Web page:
From Friday’s Weekend Look section of The Oklahoman. 3 of 4 stars.
Uncommonly sharp writing, a twisty puzzle and a darkly wry sense of humor elevate “Jack Reacher” well above the level most big-screen police procedurals attain.
And so what if Tom Cruise needs an elevator to reach the stature of the book version of Jack Reacher, who is described as a 6-foot-5-inch giant with blond hair and icy blue eyes in Lee Child’s novels. The tabloid target, who produced the movie so gets quite a bit a say about who plays what character, definitively reaffirms his status as a top-notch movie star in this probable franchise starter.
Cruise, 50, keeps his trademark megawatt smile largely under wraps as the title character, an Army brat who became a military cop but had enough authority issues to opt out of service, albeit after his share of serving in war zones. But he didn’t enter the civilian world in the usual fashion: Reacher doesn’t carry a driver’s license or any kind of ID, sticks to riding the bus instead of owning a car, doesn’t have a house, cell phone or credit card, shops only at thrift stores and drifts around the country, occasionally tapping his military pension. You don’t find Jack Reacher, and if he finds you, you might not wish he had because he only cares about what’s right, not what’s legal.
Reacher turns up in Pittsburgh after ex-Army sniper James Barr (Joseph Sikora) is accused of randomly assassinating five innocent people along the Riverwalk outside PNC Park. In light of the recent tragedy in Newtown, Conn., the tense scenes of the shootings are tough to watch, but the poor timing is hardly the movie’s fault.
Detective Emerson (David Oyelowo) seems to have built an airtight case against Barr, and District Attorney Rodin (personal favorite Richard Jenkins) looks to have another slam dunk on his hands. But writer-director Christopher McQuarrie reveals early on that a different shooter committed the murders, and the puzzle becomes who is the mystery man (Jai Courtney), why did he do it and how and why did he so skillfully frame Barr.
For his part, Barr doesn’t defend himself, only telling the district attorney, cops and his defense attorney, Helen Rodin (Rosamund Pike), who happens to be the D.A.’s daughter, to get Jack Reacher before he winds up in a coma. After seeing Barr on the news, Reacher shows up with uncanny good timing.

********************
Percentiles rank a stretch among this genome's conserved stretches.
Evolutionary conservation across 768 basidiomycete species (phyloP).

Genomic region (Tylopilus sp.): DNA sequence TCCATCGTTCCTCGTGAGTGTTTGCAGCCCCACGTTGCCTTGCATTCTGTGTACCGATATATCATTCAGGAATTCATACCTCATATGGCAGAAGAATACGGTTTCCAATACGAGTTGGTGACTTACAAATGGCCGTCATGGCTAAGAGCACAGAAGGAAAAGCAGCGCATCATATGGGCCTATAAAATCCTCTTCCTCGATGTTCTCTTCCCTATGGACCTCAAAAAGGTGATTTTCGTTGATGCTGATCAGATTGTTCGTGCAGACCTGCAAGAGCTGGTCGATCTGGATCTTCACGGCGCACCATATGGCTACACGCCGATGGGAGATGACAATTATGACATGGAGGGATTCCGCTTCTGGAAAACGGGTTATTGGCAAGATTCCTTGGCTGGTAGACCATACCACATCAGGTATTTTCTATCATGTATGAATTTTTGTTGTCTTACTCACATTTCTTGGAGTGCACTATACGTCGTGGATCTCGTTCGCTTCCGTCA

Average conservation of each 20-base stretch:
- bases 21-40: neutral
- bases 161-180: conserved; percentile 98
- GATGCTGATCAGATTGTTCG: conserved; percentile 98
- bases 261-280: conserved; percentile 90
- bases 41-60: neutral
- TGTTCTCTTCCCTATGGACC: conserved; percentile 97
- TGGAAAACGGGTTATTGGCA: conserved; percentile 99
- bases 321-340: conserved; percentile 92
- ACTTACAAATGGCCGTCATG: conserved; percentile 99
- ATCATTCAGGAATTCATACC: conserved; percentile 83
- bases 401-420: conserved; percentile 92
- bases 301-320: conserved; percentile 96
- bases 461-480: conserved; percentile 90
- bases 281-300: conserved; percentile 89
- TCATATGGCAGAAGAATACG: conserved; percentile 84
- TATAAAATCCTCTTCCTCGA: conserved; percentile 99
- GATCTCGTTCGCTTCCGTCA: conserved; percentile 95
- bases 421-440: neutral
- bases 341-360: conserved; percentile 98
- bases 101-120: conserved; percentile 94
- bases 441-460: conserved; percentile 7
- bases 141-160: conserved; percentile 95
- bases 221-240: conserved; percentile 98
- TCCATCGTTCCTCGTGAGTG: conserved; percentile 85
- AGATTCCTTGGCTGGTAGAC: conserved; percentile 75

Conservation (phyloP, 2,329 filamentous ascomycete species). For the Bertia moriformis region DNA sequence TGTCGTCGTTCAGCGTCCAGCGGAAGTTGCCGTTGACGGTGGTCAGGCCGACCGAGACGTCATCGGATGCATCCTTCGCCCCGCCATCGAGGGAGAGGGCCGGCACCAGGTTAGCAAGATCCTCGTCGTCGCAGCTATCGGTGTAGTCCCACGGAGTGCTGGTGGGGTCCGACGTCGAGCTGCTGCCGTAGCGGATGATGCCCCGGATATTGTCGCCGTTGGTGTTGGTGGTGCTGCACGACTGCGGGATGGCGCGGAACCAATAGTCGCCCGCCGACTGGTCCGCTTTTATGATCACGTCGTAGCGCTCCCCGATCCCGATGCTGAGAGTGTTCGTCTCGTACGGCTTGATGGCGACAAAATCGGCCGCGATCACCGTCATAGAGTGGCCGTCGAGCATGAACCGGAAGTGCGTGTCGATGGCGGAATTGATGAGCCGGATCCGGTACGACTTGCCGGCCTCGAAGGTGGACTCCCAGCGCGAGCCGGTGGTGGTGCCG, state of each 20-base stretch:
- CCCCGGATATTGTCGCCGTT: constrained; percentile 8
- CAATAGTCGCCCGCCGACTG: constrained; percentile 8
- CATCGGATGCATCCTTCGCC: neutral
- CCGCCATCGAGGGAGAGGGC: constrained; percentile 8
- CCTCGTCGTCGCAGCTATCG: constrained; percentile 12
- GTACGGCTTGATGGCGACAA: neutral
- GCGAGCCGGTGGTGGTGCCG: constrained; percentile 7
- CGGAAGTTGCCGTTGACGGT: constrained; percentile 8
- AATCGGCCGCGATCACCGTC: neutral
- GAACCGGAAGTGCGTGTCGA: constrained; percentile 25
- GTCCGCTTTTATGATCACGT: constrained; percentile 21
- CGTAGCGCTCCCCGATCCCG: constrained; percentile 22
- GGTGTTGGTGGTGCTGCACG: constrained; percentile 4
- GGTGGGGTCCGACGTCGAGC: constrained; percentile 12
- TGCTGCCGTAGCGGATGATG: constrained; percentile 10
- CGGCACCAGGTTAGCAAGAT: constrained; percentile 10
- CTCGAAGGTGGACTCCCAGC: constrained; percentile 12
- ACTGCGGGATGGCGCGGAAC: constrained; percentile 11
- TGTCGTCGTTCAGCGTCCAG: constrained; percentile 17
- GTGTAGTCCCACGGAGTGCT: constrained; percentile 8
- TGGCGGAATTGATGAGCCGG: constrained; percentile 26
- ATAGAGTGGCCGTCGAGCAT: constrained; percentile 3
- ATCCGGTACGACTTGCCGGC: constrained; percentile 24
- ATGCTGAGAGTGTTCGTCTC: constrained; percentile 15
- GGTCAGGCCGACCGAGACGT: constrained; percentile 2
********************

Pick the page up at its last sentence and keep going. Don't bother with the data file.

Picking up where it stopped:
The clever investigator suspects his fellow ex-soldier is guilty, until he begins to methodically pick apart the evidence, which doesn’t exactly thrill the cops or the real killer.
Robert Duvall shows off his usual good-ol’-boy charm as an ex-Marine gun range owner who aids Reacher, Werner Herzog gets to deliver some chilling lines as a shadowy baddie, and Canadian actress Alexia Fast makes an impression as a dim but sweet young thing who sets up some of Reacher’s most sardonically smart dialogue.
McQuarrie, who won an Oscar for penning the 1995 puzzler “The Usual Suspects” and hasn’t directed since the little-seen 2000 crime drama “The Way of the Gun,” shows off his considerable writing chops with his adaptation of Child’s “One Shot,” the ninth of his 17 Jack Reacher novels. (Child makes a cameo as a police desk sergeant.)
As a director, McQuarrie also makes some great, old-school decisions in crafting “Jack Reacher.” The film is blessedly free of CGI, the fight scenes are rendered without a lot of flashy jump cuts, the car chase is more about brains than brawny crashes, and the overall paces hearkens back to the action thrillers of the 1970s.
Plus, he lets his movie star be the star of the show. Cruise plays Reacher with a steely stoicism that sort of compels you to watch him just to see what he’ll do next. After his 130-minute introduction zipped by so quickly, I wouldn’t mind seeing Cruise and McQuarrie team up for another Jack Reacher mystery.